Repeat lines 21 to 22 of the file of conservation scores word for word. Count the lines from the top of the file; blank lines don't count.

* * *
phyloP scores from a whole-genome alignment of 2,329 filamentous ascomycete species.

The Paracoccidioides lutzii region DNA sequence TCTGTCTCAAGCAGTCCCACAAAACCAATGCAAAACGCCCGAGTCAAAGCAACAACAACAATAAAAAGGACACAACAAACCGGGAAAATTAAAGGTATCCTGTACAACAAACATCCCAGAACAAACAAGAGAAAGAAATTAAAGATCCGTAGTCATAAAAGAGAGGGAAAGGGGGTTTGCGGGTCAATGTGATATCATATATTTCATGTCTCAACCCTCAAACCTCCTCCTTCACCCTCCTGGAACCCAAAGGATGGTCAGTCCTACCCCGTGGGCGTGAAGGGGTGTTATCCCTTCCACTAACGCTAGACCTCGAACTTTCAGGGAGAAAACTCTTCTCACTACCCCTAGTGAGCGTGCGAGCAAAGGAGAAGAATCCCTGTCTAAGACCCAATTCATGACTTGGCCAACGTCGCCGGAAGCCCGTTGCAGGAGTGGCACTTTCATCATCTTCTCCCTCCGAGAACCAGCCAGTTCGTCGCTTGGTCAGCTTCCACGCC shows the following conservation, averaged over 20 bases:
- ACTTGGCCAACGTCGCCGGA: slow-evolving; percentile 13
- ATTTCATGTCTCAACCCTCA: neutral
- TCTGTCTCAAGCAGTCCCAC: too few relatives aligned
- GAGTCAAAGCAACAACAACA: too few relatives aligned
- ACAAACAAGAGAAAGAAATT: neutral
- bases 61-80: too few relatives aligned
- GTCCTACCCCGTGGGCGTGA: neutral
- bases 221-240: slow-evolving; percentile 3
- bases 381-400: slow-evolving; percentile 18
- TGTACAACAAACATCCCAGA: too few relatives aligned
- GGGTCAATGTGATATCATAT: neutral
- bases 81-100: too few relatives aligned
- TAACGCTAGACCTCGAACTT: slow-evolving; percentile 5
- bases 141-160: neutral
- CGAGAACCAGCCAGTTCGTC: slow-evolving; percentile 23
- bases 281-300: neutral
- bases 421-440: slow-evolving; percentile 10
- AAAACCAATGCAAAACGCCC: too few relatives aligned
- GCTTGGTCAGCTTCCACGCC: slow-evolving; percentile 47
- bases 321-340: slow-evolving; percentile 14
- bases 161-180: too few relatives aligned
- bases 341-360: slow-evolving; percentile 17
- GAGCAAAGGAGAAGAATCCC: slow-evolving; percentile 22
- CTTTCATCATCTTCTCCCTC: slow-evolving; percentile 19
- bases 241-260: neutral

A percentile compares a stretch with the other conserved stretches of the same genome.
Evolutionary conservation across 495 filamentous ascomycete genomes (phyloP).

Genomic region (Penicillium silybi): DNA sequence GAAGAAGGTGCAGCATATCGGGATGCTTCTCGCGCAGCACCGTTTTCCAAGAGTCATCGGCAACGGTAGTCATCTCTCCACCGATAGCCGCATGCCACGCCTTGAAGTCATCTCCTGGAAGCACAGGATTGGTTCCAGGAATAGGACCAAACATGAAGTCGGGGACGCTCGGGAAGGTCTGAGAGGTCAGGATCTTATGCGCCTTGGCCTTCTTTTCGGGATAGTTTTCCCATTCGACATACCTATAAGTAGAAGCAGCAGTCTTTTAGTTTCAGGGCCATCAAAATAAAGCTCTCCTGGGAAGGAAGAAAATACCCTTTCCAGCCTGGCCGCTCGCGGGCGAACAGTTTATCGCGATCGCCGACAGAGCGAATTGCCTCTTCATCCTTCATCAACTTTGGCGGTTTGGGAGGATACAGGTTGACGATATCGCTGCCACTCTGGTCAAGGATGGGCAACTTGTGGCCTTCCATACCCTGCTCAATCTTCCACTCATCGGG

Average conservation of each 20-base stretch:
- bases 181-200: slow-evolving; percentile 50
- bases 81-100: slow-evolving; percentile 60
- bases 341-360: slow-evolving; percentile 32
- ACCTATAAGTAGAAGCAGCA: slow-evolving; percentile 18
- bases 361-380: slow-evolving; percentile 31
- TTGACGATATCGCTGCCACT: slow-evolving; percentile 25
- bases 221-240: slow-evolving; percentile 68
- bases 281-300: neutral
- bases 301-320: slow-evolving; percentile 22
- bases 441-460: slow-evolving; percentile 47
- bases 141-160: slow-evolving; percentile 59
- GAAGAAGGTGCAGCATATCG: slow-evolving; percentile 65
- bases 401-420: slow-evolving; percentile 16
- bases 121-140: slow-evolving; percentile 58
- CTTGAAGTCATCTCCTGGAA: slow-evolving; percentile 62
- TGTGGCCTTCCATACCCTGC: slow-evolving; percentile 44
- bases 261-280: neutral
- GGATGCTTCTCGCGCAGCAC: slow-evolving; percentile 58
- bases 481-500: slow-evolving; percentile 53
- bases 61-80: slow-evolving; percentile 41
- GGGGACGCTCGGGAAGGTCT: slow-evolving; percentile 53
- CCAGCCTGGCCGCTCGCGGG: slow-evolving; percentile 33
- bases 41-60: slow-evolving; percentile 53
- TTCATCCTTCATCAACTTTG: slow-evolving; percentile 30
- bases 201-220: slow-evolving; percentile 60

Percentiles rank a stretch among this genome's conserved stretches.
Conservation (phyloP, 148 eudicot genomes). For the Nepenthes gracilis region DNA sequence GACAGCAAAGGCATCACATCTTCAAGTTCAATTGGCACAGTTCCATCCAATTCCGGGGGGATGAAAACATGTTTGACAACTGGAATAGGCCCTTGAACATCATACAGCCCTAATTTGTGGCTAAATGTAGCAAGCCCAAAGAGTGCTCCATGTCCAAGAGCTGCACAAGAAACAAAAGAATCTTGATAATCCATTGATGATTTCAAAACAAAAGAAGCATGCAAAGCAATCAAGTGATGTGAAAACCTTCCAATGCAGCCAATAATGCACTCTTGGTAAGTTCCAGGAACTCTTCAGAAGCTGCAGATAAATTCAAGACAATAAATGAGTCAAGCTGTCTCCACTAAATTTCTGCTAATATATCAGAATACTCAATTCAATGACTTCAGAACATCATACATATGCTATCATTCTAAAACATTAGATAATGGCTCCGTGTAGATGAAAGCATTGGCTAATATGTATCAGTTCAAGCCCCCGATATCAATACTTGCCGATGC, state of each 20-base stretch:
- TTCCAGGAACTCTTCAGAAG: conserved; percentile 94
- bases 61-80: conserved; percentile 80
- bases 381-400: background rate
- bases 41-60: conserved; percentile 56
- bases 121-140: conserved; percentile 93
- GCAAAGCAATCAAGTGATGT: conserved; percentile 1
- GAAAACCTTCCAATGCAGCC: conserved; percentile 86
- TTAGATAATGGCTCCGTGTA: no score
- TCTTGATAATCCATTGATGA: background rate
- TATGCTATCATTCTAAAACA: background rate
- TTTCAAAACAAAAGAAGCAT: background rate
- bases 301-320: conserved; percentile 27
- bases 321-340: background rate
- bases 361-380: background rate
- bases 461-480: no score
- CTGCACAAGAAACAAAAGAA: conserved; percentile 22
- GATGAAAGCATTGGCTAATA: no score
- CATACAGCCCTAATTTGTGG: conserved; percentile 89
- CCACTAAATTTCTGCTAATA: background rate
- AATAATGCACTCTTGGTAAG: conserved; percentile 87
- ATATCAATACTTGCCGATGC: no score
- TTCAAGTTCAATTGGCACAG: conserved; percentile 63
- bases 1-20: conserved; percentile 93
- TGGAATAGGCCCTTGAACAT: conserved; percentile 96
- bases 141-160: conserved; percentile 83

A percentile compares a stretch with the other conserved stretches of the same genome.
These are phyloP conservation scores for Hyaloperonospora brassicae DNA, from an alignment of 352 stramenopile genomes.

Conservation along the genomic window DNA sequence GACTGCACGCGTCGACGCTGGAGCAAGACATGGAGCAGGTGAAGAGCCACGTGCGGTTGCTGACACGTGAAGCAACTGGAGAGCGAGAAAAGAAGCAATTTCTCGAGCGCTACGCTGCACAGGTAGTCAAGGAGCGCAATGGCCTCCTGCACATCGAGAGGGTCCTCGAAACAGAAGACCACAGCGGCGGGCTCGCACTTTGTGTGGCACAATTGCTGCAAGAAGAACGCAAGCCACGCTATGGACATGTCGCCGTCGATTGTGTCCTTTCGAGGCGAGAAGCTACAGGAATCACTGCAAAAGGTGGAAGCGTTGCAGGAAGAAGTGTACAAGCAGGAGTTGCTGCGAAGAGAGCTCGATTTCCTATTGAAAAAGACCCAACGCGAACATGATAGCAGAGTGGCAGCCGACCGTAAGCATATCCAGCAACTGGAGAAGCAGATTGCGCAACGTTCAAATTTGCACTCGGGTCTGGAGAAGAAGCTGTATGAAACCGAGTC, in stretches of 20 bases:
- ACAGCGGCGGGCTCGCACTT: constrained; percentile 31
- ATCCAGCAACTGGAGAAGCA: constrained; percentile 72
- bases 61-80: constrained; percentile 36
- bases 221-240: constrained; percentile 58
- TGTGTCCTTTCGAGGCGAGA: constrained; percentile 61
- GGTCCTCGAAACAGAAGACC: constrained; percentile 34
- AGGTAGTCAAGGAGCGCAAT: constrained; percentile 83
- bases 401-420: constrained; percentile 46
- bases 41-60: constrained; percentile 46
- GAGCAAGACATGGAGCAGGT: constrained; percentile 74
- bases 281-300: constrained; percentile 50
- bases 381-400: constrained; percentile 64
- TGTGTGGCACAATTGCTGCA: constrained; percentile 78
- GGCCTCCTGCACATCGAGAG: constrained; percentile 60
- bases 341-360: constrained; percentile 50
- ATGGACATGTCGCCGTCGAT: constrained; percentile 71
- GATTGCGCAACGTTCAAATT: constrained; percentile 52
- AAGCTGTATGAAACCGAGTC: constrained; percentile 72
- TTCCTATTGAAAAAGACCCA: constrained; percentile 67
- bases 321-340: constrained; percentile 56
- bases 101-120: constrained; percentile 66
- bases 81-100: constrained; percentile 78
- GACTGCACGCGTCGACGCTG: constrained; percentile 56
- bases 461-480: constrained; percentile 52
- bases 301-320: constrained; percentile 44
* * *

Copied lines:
- GCTTGGTCAGCTTCCACGCC: slow-evolving; percentile 47
- bases 321-340: slow-evolving; percentile 14